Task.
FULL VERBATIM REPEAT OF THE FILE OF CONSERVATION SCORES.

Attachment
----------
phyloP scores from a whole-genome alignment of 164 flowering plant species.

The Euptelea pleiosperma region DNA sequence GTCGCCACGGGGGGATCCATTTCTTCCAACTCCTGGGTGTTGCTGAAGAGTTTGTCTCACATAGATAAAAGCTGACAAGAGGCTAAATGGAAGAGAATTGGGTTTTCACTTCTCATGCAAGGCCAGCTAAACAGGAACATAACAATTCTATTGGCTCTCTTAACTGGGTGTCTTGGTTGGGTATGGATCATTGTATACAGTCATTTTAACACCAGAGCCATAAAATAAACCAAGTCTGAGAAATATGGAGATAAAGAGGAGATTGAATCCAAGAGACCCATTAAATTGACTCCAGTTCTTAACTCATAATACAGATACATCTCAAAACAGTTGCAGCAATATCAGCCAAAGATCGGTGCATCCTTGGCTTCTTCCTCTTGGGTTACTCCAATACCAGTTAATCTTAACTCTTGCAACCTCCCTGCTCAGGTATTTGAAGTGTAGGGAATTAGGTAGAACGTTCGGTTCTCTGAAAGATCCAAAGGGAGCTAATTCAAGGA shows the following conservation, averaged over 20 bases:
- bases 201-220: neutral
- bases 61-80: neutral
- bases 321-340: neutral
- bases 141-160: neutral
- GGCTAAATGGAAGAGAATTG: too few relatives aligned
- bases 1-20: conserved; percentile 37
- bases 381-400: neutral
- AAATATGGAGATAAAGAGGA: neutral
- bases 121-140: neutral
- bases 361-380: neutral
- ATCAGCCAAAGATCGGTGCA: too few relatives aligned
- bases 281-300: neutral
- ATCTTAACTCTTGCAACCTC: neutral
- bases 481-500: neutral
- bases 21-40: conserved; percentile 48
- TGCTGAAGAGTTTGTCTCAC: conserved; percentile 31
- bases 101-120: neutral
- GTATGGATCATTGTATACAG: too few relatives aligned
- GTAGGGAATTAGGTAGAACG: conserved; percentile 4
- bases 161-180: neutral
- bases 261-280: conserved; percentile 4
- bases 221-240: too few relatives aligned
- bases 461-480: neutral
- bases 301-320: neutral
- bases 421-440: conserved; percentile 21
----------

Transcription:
phyloP scores from a whole-genome alignment of 164 flowering plant species.

The Euptelea pleiosperma region DNA sequence GTCGCCACGGGGGGATCCATTTCTTCCAACTCCTGGGTGTTGCTGAAGAGTTTGTCTCACATAGATAAAAGCTGACAAGAGGCTAAATGGAAGAGAATTGGGTTTTCACTTCTCATGCAAGGCCAGCTAAACAGGAACATAACAATTCTATTGGCTCTCTTAACTGGGTGTCTTGGTTGGGTATGGATCATTGTATACAGTCATTTTAACACCAGAGCCATAAAATAAACCAAGTCTGAGAAATATGGAGATAAAGAGGAGATTGAATCCAAGAGACCCATTAAATTGACTCCAGTTCTTAACTCATAATACAGATACATCTCAAAACAGTTGCAGCAATATCAGCCAAAGATCGGTGCATCCTTGGCTTCTTCCTCTTGGGTTACTCCAATACCAGTTAATCTTAACTCTTGCAACCTCCCTGCTCAGGTATTTGAAGTGTAGGGAATTAGGTAGAACGTTCGGTTCTCTGAAAGATCCAAAGGGAGCTAATTCAAGGA shows the following conservation, averaged over 20 bases:
- bases 201-220: neutral
- bases 61-80: neutral
- bases 321-340: neutral
- bases 141-160: neutral
- GGCTAAATGGAAGAGAATTG: too few relatives aligned
- bases 1-20: conserved; percentile 37
- bases 381-400: neutral
- AAATATGGAGATAAAGAGGA: neutral
- bases 121-140: neutral
- bases 361-380: neutral
- ATCAGCCAAAGATCGGTGCA: too few relatives aligned
- bases 281-300: neutral
- ATCTTAACTCTTGCAACCTC: neutral
- bases 481-500: neutral
- bases 21-40: conserved; percentile 48
- TGCTGAAGAGTTTGTCTCAC: conserved; percentile 31
- bases 101-120: neutral
- GTATGGATCATTGTATACAG: too few relatives aligned
- GTAGGGAATTAGGTAGAACG: conserved; percentile 4
- bases 161-180: neutral
- bases 261-280: conserved; percentile 4
- bases 221-240: too few relatives aligned
- bases 461-480: neutral
- bases 301-320: neutral
- bases 421-440: conserved; percentile 21